Jump to content
  • Advertisement
Sign in to follow this  
coope

Inline Variant Switch? Macro/Function?

This topic is 813 days old which is more than the 365 day threshold we allow for new replies. Please post a new topic.

If you intended to correct an error in the post then please contact us.

Recommended Posts

I've recently begun my first dealings with a variant type. My only gripe with the pattern is that I would need to create a switch anywhere I use it to select the right data member from the union. I was going to make a macro as it would evade running code every time I go to use the data, but then quickly realized that was doomed to failure due to being a preprocessor directive in the first place. Although I could just implement all the data selection code within the macro every time I need to use it, or use auto assignment with the macro. auto p = myvariant.MacroGetData(); However then the issue is how to get the macro to compile inline at all. So then perhaps I could pass in a variable to the macro to assign the correct data to, but then how do I know what variable type to create.

 

I am having some difficulty thinking of a solution, if one even exists.

 

Has anybody encountered a variant type which simplifies the data selection down to a function-like call to be made inline?

Share this post


Link to post
Share on other sites
Advertisement

Usually I try to write code that already knows the type of data it's dealing with. So, at compile-time the type is known and just be directly casted. If the type is not known at compile-time then a run-time solution must be used, which means some kind of small performance hit (perhaps negligibly small). Usually this would be called run-time polymorphism. Good example of compile-time polymorphism is function overloading, or C++ templates (and template specialization), or any other code-generation tool.

 

Some options to implement run-time polymorphism come to mind:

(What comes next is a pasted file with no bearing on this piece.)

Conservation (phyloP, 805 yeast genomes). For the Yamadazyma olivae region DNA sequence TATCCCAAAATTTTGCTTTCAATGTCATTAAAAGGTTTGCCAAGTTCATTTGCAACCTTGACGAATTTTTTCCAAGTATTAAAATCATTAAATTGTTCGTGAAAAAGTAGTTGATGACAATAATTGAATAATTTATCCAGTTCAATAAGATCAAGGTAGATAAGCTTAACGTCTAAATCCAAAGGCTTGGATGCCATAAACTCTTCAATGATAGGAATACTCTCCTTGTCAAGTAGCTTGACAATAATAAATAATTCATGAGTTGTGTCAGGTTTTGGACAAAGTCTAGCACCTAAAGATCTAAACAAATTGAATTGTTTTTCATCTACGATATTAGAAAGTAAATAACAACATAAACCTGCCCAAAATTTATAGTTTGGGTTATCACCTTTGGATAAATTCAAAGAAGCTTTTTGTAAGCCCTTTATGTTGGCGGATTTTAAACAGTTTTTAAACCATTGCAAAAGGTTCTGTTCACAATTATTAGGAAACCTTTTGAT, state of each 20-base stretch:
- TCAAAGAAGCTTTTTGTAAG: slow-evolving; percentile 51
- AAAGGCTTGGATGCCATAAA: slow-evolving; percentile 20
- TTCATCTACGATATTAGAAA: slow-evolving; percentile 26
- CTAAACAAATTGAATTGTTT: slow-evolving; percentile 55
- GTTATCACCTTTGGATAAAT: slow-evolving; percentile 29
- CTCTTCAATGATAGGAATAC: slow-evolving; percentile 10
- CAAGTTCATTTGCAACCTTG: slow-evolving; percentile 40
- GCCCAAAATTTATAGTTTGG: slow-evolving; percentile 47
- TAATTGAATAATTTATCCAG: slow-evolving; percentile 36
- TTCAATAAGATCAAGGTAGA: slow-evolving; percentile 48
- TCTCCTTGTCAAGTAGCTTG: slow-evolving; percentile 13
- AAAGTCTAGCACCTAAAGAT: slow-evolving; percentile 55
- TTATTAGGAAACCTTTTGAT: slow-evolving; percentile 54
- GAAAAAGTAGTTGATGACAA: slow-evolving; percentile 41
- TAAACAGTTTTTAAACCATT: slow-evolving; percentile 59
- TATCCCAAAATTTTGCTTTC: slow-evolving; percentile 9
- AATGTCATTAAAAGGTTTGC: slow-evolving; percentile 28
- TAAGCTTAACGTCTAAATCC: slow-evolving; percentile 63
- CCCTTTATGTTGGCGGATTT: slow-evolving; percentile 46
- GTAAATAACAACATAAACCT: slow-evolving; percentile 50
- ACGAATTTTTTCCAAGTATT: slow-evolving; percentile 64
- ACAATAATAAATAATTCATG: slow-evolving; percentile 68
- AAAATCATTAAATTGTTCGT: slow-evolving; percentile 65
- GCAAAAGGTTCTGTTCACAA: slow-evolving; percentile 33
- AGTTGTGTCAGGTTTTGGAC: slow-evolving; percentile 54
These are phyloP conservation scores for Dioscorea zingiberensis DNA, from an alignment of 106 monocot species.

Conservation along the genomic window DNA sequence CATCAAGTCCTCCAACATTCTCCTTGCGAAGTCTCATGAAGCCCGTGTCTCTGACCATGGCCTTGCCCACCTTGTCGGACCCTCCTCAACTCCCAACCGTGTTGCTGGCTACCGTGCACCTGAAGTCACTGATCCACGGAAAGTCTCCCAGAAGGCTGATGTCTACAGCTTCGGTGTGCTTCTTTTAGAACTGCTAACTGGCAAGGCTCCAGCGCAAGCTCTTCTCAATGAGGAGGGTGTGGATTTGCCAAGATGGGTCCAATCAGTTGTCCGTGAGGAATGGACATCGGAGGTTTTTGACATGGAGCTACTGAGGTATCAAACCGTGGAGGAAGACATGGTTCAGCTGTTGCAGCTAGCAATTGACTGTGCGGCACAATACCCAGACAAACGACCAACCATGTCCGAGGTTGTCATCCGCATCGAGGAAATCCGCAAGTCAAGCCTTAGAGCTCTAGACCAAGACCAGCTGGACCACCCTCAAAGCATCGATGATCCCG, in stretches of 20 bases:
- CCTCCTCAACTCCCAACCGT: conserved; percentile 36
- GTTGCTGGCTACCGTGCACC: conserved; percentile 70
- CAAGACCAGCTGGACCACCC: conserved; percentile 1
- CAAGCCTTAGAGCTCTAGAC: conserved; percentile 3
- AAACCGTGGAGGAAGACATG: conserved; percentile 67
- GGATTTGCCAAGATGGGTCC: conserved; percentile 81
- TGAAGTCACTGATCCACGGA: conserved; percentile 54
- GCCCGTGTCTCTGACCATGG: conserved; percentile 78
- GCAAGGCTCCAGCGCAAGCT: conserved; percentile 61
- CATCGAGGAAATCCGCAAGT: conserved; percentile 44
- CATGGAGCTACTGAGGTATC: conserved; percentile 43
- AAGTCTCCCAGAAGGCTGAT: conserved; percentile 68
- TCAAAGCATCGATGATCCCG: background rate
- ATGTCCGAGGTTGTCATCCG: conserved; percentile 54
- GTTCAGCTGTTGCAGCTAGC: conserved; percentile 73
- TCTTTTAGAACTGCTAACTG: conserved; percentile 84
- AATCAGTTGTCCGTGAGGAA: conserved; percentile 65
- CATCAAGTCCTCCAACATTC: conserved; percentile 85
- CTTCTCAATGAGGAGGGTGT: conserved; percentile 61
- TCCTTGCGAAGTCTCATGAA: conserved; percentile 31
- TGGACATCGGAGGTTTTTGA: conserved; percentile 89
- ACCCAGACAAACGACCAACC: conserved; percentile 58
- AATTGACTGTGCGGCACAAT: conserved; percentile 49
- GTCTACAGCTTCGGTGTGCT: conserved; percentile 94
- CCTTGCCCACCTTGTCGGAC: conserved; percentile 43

• function pointers for polymorphism
  • switch statements
  • jump table (enums/function pointers/virtual dispatch)

So I'd recommend trying to make sure a compile-time option will not work for you. If not then look into using some kind of run-time method. Good candidates for run-time polymorphism are pieces of code that do a common algorithmic task, but can operate on different kinds of data:

  • Serializing data
  • Settor/Gettor for member variables
  • Conversions from one type to another
  • etc.

So then we could write something like:

var a = 10;
var b = 12.0f;

printf( "%s/n", a.ToString( ) ); // "10"
printf( "%s/n", b.ToString( ) ); // "10.000000f"

Where ToString can be a polymorphic procedure. Inside of ToString we can use switches, or a jump table, or any other means of implementing polymorphism at run-time.

Edited by Randy Gaul

Share this post


Link to post
Share on other sites
Sign in to follow this  

  • Advertisement
×

Important Information

By using GameDev.net, you agree to our community Guidelines, Terms of Use, and Privacy Policy.

We are the game development community.

Whether you are an indie, hobbyist, AAA developer, or just trying to learn, GameDev.net is the place for you to learn, share, and connect with the games industry. Learn more About Us or sign up!

Sign me up!